Tuesday, February 01, 2005

I better get this thing updated before I start my new job & lose my opportunities to use the web for personal stuff.

  1. Powers, vol. 7: Forever by Brian Michael Bendis & Michael Avon Oeming. The latest collection of Bendis's excellent series about a pair of homicide detectives in a world where superpowers exist.
  2. Ex Machina, vol. 1: The First Hundred Days by Brian K. Vaughan & Tony Harris. Politics mixed with superheroics.
  3. The Iguana by Carlos Trillo & Domingo R. Mandrafina. (Checked out of the library.)
  4. McSweeney's Quarterly Concern, Issue Number 13 by various. A nice selection of work by "alternative cartoonists" (i.e. people who don't deal with superheroes). (Library.)
  5. Atmospherics by Warren Ellis & Ken Meyer, Jr. Nobody else even remotely associated with main stream comics seems to do what Ellis does: create lots of short series and original gramic novels. Everything is centered around ongoing series. I like that when Ellis has an idea, he doesn't feel the need to shoehorn it into a continuing series. If the story he wants to tell is short, he writes a mini-series or an original graphic novel.
  6. John Constantine, Hellblazer: Setting Sun by Warren Ellis et al. With the upcoming movie, DC has been pushing collections from the series. I just wish somebody had told the people who made the movie that Constantine is pronounced with a long "i."
  7. The Viscount of Adrilankha, Book One: The Paths of the Dead by Steven Brust. Both Teena & Michael told me that they didn't enjoy this as much as The Phoenix Guards and Five Hundred Years After, but I found it just as entertaining at the other two. There's still lots of adventure, and it made me laugh quite often. (Borrowed from Teena.)
  8. Love Fights, vol. 2 by Andi Watson. Romance comics used to be big, but like every other genre, they were displaced by superheroes. With Love Fights Watson has combined what would seem to be two incompatible genres. Fun stuff and a lovely, sparce style of art.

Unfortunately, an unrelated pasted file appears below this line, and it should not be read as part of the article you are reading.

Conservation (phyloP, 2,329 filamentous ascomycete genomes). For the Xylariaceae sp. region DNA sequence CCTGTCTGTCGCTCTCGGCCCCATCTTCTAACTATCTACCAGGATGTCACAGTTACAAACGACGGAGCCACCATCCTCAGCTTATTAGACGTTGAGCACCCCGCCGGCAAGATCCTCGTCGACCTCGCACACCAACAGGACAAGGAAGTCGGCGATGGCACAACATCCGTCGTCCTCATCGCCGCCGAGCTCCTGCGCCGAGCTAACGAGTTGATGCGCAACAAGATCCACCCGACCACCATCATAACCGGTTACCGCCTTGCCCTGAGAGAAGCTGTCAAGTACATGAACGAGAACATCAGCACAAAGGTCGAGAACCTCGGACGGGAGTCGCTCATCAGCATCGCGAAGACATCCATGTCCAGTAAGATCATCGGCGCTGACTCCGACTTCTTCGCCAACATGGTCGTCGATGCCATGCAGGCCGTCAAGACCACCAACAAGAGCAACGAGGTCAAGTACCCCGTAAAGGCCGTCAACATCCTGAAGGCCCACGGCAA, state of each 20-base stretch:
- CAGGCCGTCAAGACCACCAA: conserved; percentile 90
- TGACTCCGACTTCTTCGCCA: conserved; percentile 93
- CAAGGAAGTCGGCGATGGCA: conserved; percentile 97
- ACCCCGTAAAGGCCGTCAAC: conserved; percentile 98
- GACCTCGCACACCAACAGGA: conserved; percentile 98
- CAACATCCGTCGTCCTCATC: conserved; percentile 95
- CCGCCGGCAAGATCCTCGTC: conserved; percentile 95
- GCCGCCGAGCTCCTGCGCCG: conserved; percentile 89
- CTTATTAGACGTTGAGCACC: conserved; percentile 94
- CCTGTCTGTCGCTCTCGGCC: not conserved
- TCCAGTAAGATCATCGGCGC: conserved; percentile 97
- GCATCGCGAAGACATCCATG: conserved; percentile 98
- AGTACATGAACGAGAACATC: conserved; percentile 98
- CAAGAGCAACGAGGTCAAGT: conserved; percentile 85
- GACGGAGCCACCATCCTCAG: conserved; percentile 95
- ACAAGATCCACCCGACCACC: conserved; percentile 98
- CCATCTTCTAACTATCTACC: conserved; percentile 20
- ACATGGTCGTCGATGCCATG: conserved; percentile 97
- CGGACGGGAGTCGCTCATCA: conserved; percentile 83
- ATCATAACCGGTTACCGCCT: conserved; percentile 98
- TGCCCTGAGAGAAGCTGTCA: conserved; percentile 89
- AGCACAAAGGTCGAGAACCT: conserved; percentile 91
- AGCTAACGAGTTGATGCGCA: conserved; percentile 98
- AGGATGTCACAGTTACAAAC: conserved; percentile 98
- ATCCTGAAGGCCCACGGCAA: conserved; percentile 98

9. Phoenix, vol. 4: Karma the more I read of Tezuka's work, the more impressed I am. He created wonderful, touching stories. (Library.)
  10. Mister O by Lewis Trondheim. (Library.)
  11. Dungeon, vol. 1: Duck Heart by Joann Sfar & Lewis Trondheim. (Library.)
  12. Hanging Out with the Dream King: Conversations with Neil Gaiman& His Collaborators interviews by Joseph McCabe. After that title, I don't have anything to add.
  13. The Wizard Kereth Cowe-Spigai & Matthew Petz. This is a science fiction romantic comedy that didn't work for me.
  14. Daredevil: Ninja by Brian Michael Bendis & Rob Haynes. I reread this to figure out if it was accessible to somebody who was unfamiliar with Daredevil's history. I think it is; therefore, I'll be loaning it to Teena sometime in the near future.
  15. Bughouse by Steve Lafler. The story of a jazz band, with anthropomorphic bugs.
  16. Baja by Steve Lafler. A sequel to Bughouse.
  17. Avengers: Disassembled by Brian Michael Bendis & David Finch. Bendis caused a big uproar in the fan community with the storyline reprinted in this volume, but I like it quite a bit. However, I don't know that it would be accessible to somebody who isn't at least somewhat familiar with the Avengers.
  18. The Amazing Spider-Man, vol. 3: Until the Stars Turn Cold by J. Michael Straczynski & John Romita, Jr.
  19. Daredevil: Wake Up by Brian Michael Bendis & David Mack. This book collects Bendis's first storyline as writer for Daredevil, but for some reason, it was not collected in one of the hardbacks.
  20. Mad About Comic Strips by "the usual gang of idiots." (Library.)

That's all for now. I'll update movies & games later.

1 comment:

gl. said...

"I better get this thing updated before I start my new job & lose my opportunities to use the web for personal stuff."

what? isn't that -exactly- what you're supposed to be using your work computer for? ;)